And now, back to real life. Strangely enough, I didn’t do much in the way of writing over Christmas break, but yesterday, with the kids all back in school and the party officially over, I was out of reasons to stall. I made some good progress and was able to finish the third draft of my book. It also helped that I’d refilled my See’s candy Bribe Supply. Hooray for chocolate, which reminds me: over the holidays, I made my first ever Yule Log. I’ve never made a Yule Log or a jelly-roll-type cake of any kind, so this was a new experience. For the cake roll, I used Annette Lyon’s recipe from Chocolate Never Faileth—oh my, but I love that cookbook—put ice cream mixed with crushed candy canes inside for the filling, and drizzled Annette’s chocolate glaze over the top. As far as Yule Logs go, my efforts were pretty basic—the filling turned out looking a bit orange, since I used French vanilla ice cream, which is yellowish, and some of the red food coloring came off the candy canes. I didn’t make it look like real wood, or create meringue mushrooms, or spun-sugar birds, or a botanically accurate model of tree fungus fashioned out of marizpan, but man, I was proud of it. I rolled up a cake! And it didn’t fall apart!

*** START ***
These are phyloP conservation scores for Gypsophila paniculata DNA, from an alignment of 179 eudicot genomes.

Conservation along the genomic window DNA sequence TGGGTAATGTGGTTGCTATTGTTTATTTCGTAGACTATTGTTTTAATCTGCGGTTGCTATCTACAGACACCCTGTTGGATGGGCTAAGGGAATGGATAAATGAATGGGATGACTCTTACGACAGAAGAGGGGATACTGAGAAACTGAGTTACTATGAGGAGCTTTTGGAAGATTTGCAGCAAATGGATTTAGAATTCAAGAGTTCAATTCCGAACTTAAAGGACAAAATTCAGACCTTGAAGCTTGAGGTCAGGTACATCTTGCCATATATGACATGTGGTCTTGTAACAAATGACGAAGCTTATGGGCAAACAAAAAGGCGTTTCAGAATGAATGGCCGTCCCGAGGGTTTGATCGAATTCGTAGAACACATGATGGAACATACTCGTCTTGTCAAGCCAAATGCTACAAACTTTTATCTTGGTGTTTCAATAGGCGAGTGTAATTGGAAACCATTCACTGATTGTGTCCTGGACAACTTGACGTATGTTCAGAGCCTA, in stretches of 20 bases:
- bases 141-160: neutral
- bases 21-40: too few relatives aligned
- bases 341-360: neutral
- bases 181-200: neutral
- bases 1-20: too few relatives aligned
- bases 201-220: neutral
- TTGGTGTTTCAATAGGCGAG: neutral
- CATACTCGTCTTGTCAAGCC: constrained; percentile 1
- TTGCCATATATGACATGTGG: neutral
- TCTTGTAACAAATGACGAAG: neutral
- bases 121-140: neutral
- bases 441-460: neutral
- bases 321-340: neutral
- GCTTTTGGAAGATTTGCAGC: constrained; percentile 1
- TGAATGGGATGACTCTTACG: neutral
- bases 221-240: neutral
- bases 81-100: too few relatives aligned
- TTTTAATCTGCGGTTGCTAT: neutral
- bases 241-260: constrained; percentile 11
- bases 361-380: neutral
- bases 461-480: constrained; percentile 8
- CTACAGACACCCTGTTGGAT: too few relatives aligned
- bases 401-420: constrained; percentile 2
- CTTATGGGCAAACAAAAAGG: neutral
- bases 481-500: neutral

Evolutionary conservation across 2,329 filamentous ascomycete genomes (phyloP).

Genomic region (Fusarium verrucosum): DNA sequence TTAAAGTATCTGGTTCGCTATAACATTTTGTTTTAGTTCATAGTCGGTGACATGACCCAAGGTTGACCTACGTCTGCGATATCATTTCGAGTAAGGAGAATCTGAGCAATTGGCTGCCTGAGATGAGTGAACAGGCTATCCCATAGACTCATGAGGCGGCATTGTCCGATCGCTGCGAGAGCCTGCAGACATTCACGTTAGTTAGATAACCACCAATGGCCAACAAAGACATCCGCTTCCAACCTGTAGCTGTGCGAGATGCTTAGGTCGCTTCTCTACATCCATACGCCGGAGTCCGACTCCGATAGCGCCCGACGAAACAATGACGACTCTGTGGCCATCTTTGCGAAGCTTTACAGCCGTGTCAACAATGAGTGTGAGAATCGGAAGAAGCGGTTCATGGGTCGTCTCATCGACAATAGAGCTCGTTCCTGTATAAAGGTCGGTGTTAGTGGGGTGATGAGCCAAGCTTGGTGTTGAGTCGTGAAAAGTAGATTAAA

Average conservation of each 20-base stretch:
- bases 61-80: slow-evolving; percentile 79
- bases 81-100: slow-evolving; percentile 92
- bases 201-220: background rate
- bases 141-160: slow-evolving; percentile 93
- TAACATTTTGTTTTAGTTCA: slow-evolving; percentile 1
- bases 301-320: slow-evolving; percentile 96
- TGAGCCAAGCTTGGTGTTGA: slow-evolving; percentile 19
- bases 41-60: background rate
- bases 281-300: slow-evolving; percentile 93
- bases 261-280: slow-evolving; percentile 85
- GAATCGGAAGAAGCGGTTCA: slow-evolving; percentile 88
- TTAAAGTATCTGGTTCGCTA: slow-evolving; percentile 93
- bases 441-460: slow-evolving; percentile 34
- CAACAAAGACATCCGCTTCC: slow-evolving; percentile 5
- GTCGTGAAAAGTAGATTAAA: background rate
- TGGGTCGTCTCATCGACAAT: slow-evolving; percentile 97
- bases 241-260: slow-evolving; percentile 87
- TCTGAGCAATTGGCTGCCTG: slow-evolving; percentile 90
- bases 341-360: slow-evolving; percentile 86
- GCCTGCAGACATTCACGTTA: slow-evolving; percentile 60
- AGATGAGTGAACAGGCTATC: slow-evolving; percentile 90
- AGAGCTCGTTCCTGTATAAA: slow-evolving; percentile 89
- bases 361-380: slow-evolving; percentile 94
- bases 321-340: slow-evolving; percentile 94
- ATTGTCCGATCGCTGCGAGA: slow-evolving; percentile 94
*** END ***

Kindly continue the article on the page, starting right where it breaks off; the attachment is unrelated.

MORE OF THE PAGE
Other holiday treats: Grittibanz (a Swiss bread shaped like little people, or in the case of my son’s creation, like an octopus); “elf bark”, made of dark and white chocolate, cranberries and pistachios, Danish puff pastry, two types of cookies from my husband’s new Tartine cookbook (the Christmas gift that keeps on giving! Tartine is an amazing bakery in San Francisco), and sugar cookies, wherein I accidentally put twice as much butter in the frosting as I should have—oops—but it’s not all bad, because you can NEVER HAVE ENOUGH BUTTER.